OKLAHOMA CITY (AP) -- More than 80% of parole and commutation requests sent to Gov. Brad Henry have been granted during his first two years in office.
Henry's approvals have allowed 5,109 people to be released from their sentences in Oklahoma prisons, according to a study done by the Criminal Justice Center.
In contrast, former Gov. Frank Keating granted 9,106 paroles during his eight years in office -- 1,666 in his first two years.
Henry signed an average of 112 paroles per month in his first few months in office -- a drop of about 26 percent from Keating's average of 178 paroles per month in 2002.
"To date, the only criticism Governor Henry has received about his handling of paroles is that he rejects too many," said Paul Sund, the governor's communications director. "Statistics indicate Oklahoma's parole rate under Governor Henry is much lower than the national average and lower than every state in the region, including Texas."
Another reason Keating's numbers were lower in his first few years in office was because the Pardon and Parole Board was more conservative during that time, Parole Board Director Terry Jenks said.
Members of the parole board are appointed by the governor. Henry has appointed former Attorney General Susan Loving of Edmond; James Brown of McAlester and Clinton Johnson of Oklahoma City.
Board member Lynell Harkins was appointed by the state Supreme Court, and Richard Dugger was appointed by the Court of Criminal Appeals.
"The parole process is not a fast track," said K.C. Moon, director of the Oklahoma Criminal Justice Resource Center. "There's a list of checks and balances."
Prisoner files are first reviewed by caseworkers at the Corrections Department, then reviewed again by investigators before the parole board receives a file. If an inmate is recommended for parole, the file then goes to the governor's office.
At its last meeting, the Oklahoma Sentencing Commission endorsed the elimination of mandatory minimum prison sentences for "nonviolent" felonies and urged state legislators to increase funding for parole programs so inmates can be released at a faster rate.
For the second year in a row, the commission also has recommended the governor be taken out of the parole process -- a proposal the Legislature rejected last year.
Rep. Fred Morgan, R-Oklahoma City, recently talked about the case of Bradford Lagene McGee who was convicted in 1993 of five counts of robbery with a dangerous weapon and sentenced to 30 years in prison.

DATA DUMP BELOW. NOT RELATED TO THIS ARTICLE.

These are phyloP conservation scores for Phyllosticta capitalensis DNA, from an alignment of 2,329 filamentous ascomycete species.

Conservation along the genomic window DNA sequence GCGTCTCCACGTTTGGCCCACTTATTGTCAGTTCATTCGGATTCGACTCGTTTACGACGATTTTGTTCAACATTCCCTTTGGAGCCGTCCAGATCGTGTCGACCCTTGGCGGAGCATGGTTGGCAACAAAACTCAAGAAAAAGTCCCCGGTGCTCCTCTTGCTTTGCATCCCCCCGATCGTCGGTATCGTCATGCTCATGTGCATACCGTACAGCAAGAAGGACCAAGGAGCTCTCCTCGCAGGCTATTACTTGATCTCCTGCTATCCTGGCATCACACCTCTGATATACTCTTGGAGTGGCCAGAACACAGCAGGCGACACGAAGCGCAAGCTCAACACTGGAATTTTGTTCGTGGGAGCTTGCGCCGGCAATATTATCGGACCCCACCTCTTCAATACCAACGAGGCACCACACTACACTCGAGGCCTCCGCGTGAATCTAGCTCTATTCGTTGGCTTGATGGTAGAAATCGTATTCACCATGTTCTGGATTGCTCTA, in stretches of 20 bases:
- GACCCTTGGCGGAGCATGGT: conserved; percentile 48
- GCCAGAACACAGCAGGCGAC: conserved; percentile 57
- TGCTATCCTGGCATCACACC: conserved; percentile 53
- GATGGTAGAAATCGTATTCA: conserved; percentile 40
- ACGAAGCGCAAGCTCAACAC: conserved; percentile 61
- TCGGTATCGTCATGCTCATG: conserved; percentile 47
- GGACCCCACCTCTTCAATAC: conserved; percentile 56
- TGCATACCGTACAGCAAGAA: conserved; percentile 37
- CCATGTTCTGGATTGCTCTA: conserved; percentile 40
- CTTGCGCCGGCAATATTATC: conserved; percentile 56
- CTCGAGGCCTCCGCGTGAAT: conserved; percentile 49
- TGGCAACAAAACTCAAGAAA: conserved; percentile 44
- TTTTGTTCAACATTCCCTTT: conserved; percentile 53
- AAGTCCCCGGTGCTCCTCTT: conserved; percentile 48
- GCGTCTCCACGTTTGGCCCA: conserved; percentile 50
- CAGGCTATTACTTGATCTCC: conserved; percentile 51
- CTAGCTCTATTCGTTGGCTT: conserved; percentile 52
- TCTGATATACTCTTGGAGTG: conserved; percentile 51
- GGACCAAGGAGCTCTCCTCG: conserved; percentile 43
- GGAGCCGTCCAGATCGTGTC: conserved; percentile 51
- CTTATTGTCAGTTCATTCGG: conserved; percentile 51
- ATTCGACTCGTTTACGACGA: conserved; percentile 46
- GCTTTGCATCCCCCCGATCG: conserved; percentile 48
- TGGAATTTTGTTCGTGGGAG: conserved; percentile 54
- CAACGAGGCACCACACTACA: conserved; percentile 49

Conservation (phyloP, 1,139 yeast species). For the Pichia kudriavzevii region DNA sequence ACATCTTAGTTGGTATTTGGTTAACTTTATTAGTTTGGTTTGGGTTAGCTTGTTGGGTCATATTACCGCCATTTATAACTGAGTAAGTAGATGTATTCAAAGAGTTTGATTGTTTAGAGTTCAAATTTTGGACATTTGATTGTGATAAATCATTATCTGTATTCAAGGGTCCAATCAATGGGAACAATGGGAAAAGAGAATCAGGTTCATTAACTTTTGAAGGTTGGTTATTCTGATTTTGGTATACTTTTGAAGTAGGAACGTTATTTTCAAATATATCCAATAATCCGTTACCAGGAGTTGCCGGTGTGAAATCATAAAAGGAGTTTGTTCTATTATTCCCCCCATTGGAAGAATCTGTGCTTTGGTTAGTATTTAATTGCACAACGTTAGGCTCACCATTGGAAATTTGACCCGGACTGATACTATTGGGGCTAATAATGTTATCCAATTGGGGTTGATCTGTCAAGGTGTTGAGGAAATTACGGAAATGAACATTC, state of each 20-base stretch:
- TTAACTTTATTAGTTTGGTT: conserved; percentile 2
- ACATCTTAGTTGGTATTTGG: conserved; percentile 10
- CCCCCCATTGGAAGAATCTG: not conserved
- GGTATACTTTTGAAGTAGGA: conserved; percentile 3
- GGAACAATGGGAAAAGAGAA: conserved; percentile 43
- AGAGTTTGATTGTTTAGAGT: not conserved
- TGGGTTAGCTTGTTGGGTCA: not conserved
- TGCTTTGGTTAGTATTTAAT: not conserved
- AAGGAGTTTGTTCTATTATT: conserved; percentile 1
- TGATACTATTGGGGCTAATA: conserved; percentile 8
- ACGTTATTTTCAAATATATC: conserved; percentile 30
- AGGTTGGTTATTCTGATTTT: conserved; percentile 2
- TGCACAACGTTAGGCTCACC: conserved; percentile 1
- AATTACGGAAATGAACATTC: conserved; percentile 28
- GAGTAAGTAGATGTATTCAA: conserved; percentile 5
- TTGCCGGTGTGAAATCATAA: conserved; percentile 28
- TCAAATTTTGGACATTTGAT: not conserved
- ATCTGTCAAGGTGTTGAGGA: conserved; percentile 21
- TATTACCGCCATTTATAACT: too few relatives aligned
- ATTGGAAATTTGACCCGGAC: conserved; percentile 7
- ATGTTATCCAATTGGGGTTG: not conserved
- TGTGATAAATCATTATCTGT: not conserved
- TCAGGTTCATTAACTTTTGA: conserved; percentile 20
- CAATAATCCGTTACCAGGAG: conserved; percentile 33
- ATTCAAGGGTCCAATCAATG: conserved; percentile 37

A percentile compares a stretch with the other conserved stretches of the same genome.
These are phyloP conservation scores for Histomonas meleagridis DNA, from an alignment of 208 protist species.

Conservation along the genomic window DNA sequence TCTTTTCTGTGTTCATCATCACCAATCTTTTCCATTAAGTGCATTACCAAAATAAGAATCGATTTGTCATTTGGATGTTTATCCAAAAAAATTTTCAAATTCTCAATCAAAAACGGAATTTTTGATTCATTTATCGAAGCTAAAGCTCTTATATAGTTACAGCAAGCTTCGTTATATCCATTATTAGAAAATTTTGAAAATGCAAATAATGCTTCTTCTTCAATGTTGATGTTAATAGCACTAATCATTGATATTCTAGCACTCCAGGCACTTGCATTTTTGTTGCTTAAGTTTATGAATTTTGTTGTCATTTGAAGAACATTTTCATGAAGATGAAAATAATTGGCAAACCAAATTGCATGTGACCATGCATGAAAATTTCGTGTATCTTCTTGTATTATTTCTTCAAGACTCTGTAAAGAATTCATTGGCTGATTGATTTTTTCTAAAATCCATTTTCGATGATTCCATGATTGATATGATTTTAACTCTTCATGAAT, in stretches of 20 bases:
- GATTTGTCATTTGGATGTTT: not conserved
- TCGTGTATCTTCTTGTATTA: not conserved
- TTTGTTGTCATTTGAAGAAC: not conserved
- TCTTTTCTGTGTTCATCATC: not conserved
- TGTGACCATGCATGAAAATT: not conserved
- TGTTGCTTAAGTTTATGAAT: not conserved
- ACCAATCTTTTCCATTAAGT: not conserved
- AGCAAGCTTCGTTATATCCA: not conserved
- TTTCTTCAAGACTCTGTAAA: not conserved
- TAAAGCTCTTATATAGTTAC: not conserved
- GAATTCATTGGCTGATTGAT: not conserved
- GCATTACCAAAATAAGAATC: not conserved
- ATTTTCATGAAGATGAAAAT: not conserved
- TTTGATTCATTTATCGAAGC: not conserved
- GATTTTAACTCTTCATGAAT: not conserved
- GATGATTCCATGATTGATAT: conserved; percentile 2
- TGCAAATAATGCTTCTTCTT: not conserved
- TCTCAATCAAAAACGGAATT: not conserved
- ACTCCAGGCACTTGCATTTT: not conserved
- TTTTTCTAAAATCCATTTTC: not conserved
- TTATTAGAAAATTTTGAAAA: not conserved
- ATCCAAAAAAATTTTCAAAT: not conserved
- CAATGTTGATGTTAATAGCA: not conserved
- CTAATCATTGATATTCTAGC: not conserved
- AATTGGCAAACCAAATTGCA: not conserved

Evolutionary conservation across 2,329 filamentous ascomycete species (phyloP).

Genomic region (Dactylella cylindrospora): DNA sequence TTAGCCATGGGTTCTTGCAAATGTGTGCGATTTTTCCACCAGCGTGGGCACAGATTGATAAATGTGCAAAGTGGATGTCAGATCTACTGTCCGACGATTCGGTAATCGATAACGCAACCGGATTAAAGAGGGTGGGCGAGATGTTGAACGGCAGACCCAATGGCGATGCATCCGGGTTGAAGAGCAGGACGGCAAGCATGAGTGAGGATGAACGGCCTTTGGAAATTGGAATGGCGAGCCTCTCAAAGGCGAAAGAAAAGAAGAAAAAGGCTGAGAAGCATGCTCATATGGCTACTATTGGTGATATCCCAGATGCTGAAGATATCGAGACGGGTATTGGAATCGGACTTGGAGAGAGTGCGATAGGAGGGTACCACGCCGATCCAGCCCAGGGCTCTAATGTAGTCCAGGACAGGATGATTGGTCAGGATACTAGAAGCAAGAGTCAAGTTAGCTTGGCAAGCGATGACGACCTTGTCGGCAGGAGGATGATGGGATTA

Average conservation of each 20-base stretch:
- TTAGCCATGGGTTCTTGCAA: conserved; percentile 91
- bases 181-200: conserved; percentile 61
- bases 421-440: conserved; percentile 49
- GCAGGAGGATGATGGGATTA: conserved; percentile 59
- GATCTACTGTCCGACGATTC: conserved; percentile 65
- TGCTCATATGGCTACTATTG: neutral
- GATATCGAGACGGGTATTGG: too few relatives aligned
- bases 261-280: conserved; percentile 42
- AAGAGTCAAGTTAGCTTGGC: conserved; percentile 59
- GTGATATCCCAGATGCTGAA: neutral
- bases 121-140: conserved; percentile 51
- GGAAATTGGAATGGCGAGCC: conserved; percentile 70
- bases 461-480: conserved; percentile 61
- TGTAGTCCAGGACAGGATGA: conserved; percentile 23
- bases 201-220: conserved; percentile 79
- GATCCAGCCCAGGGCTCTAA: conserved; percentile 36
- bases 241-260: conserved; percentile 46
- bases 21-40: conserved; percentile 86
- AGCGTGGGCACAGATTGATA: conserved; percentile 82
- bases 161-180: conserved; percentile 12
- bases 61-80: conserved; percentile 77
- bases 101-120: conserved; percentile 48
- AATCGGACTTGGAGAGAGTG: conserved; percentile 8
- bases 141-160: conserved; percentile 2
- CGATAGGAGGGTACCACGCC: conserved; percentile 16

He was paroled by Henry after serving one-third of the sentence and almost immediately violated parole.
Instead of returning to prison, he was sentenced to wearing an electronic monitoring device. On Oct. 23, 2004, McGee committed another robbery while wearing the electronic monitoring device.
Sund said the parole board investigator recommended McGee for parole because it was his first incarceration, he had compiled a good conduct record and earned his GED certificate.
"Even with the unanimous approval and strong recommendation from the parole board, Governor Henry demanded additional conditions on the parole before he would sign it," Sund said.
A random review of prisoners paroled by Henry by The Oklahoman shows that some have returned to prison for violating parole. In some instances, parolees had previous convictions.
Sund said Henry personally reviews each parole file that the state Pardon and Parole Board approves.
Attorney General Drew Edmondson, the state's top law enforcement officer, said the process is working.
"The governor's role in the parole process is well-defined," Edmondson said. "I am confident that Governor Henry carefully reviews each case and have every confidence in his ability to determine if parole is warranted."
Moon said parole is a better alternative than discharging prisoners after they complete their full sentence because it offers accountability and supervision.